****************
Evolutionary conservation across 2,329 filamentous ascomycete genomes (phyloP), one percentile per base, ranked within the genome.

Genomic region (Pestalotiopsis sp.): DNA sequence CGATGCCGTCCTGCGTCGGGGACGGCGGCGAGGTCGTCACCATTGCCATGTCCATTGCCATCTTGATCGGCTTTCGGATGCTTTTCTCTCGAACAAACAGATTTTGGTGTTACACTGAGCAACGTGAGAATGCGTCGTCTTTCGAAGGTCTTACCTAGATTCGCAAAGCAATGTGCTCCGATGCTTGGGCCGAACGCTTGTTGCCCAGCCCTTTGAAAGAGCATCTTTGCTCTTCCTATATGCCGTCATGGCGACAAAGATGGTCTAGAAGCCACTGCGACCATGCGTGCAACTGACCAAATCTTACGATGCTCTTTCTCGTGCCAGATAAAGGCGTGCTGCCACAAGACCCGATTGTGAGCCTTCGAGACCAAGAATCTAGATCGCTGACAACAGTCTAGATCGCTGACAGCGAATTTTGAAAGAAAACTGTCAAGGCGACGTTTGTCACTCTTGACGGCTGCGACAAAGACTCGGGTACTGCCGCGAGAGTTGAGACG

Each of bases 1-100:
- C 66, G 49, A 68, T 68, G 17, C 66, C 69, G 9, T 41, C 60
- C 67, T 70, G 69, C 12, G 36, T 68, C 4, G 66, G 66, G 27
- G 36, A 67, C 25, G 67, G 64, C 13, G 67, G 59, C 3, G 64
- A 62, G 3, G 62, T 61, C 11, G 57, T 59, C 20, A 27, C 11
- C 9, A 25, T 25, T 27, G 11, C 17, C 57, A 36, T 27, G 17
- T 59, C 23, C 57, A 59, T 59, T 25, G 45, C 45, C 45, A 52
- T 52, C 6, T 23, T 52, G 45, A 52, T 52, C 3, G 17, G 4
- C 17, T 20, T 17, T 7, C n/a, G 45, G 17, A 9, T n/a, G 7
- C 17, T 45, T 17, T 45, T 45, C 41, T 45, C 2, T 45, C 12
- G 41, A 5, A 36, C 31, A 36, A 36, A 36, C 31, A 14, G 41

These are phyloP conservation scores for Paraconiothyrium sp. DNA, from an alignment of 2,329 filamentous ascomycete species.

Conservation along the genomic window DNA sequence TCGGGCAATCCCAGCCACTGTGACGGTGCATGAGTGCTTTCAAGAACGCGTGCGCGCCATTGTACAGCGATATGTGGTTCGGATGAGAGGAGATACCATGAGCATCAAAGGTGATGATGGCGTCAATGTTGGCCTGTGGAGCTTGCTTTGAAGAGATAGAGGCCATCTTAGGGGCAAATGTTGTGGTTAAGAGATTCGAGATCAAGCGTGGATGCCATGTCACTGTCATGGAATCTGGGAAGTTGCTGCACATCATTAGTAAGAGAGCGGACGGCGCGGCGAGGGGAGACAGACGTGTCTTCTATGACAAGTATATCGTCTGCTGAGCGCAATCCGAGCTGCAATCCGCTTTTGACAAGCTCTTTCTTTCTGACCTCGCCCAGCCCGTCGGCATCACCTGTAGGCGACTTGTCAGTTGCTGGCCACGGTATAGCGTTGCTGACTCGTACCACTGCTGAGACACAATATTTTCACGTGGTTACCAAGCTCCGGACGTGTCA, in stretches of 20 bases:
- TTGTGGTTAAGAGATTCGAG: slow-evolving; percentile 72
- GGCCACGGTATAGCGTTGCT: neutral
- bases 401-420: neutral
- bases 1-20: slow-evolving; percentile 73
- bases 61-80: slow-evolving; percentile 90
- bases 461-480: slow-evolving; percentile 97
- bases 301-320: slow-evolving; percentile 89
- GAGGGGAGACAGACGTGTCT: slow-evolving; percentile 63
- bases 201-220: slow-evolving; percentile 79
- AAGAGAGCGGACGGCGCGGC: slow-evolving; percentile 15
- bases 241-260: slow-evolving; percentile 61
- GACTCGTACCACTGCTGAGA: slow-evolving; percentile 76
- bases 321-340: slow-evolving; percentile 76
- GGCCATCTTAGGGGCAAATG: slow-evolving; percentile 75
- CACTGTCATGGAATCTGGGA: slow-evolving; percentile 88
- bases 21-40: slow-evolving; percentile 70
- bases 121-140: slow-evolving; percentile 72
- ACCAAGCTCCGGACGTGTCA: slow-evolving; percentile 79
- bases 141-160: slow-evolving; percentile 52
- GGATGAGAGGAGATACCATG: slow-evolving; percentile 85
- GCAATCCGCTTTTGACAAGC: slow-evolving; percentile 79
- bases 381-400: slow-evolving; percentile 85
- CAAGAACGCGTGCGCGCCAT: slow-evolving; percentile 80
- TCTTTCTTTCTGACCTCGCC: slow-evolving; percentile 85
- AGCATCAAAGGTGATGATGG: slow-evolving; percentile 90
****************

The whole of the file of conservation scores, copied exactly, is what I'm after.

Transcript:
Evolutionary conservation across 2,329 filamentous ascomycete genomes (phyloP), one percentile per base, ranked within the genome.

Genomic region (Pestalotiopsis sp.): DNA sequence CGATGCCGTCCTGCGTCGGGGACGGCGGCGAGGTCGTCACCATTGCCATGTCCATTGCCATCTTGATCGGCTTTCGGATGCTTTTCTCTCGAACAAACAGATTTTGGTGTTACACTGAGCAACGTGAGAATGCGTCGTCTTTCGAAGGTCTTACCTAGATTCGCAAAGCAATGTGCTCCGATGCTTGGGCCGAACGCTTGTTGCCCAGCCCTTTGAAAGAGCATCTTTGCTCTTCCTATATGCCGTCATGGCGACAAAGATGGTCTAGAAGCCACTGCGACCATGCGTGCAACTGACCAAATCTTACGATGCTCTTTCTCGTGCCAGATAAAGGCGTGCTGCCACAAGACCCGATTGTGAGCCTTCGAGACCAAGAATCTAGATCGCTGACAACAGTCTAGATCGCTGACAGCGAATTTTGAAAGAAAACTGTCAAGGCGACGTTTGTCACTCTTGACGGCTGCGACAAAGACTCGGGTACTGCCGCGAGAGTTGAGACG

Each of bases 1-100:
- C 66, G 49, A 68, T 68, G 17, C 66, C 69, G 9, T 41, C 60
- C 67, T 70, G 69, C 12, G 36, T 68, C 4, G 66, G 66, G 27
- G 36, A 67, C 25, G 67, G 64, C 13, G 67, G 59, C 3, G 64
- A 62, G 3, G 62, T 61, C 11, G 57, T 59, C 20, A 27, C 11
- C 9, A 25, T 25, T 27, G 11, C 17, C 57, A 36, T 27, G 17
- T 59, C 23, C 57, A 59, T 59, T 25, G 45, C 45, C 45, A 52
- T 52, C 6, T 23, T 52, G 45, A 52, T 52, C 3, G 17, G 4
- C 17, T 20, T 17, T 7, C n/a, G 45, G 17, A 9, T n/a, G 7
- C 17, T 45, T 17, T 45, T 45, C 41, T 45, C 2, T 45, C 12
- G 41, A 5, A 36, C 31, A 36, A 36, A 36, C 31, A 14, G 41

These are phyloP conservation scores for Paraconiothyrium sp. DNA, from an alignment of 2,329 filamentous ascomycete species.

Conservation along the genomic window DNA sequence TCGGGCAATCCCAGCCACTGTGACGGTGCATGAGTGCTTTCAAGAACGCGTGCGCGCCATTGTACAGCGATATGTGGTTCGGATGAGAGGAGATACCATGAGCATCAAAGGTGATGATGGCGTCAATGTTGGCCTGTGGAGCTTGCTTTGAAGAGATAGAGGCCATCTTAGGGGCAAATGTTGTGGTTAAGAGATTCGAGATCAAGCGTGGATGCCATGTCACTGTCATGGAATCTGGGAAGTTGCTGCACATCATTAGTAAGAGAGCGGACGGCGCGGCGAGGGGAGACAGACGTGTCTTCTATGACAAGTATATCGTCTGCTGAGCGCAATCCGAGCTGCAATCCGCTTTTGACAAGCTCTTTCTTTCTGACCTCGCCCAGCCCGTCGGCATCACCTGTAGGCGACTTGTCAGTTGCTGGCCACGGTATAGCGTTGCTGACTCGTACCACTGCTGAGACACAATATTTTCACGTGGTTACCAAGCTCCGGACGTGTCA, in stretches of 20 bases:
- TTGTGGTTAAGAGATTCGAG: slow-evolving; percentile 72
- GGCCACGGTATAGCGTTGCT: neutral
- bases 401-420: neutral
- bases 1-20: slow-evolving; percentile 73
- bases 61-80: slow-evolving; percentile 90
- bases 461-480: slow-evolving; percentile 97
- bases 301-320: slow-evolving; percentile 89
- GAGGGGAGACAGACGTGTCT: slow-evolving; percentile 63
- bases 201-220: slow-evolving; percentile 79
- AAGAGAGCGGACGGCGCGGC: slow-evolving; percentile 15
- bases 241-260: slow-evolving; percentile 61
- GACTCGTACCACTGCTGAGA: slow-evolving; percentile 76
- bases 321-340: slow-evolving; percentile 76
- GGCCATCTTAGGGGCAAATG: slow-evolving; percentile 75
- CACTGTCATGGAATCTGGGA: slow-evolving; percentile 88
- bases 21-40: slow-evolving; percentile 70
- bases 121-140: slow-evolving; percentile 72
- ACCAAGCTCCGGACGTGTCA: slow-evolving; percentile 79
- bases 141-160: slow-evolving; percentile 52
- GGATGAGAGGAGATACCATG: slow-evolving; percentile 85
- GCAATCCGCTTTTGACAAGC: slow-evolving; percentile 79
- bases 381-400: slow-evolving; percentile 85
- CAAGAACGCGTGCGCGCCAT: slow-evolving; percentile 80
- TCTTTCTTTCTGACCTCGCC: slow-evolving; percentile 85
- AGCATCAAAGGTGATGATGG: slow-evolving; percentile 90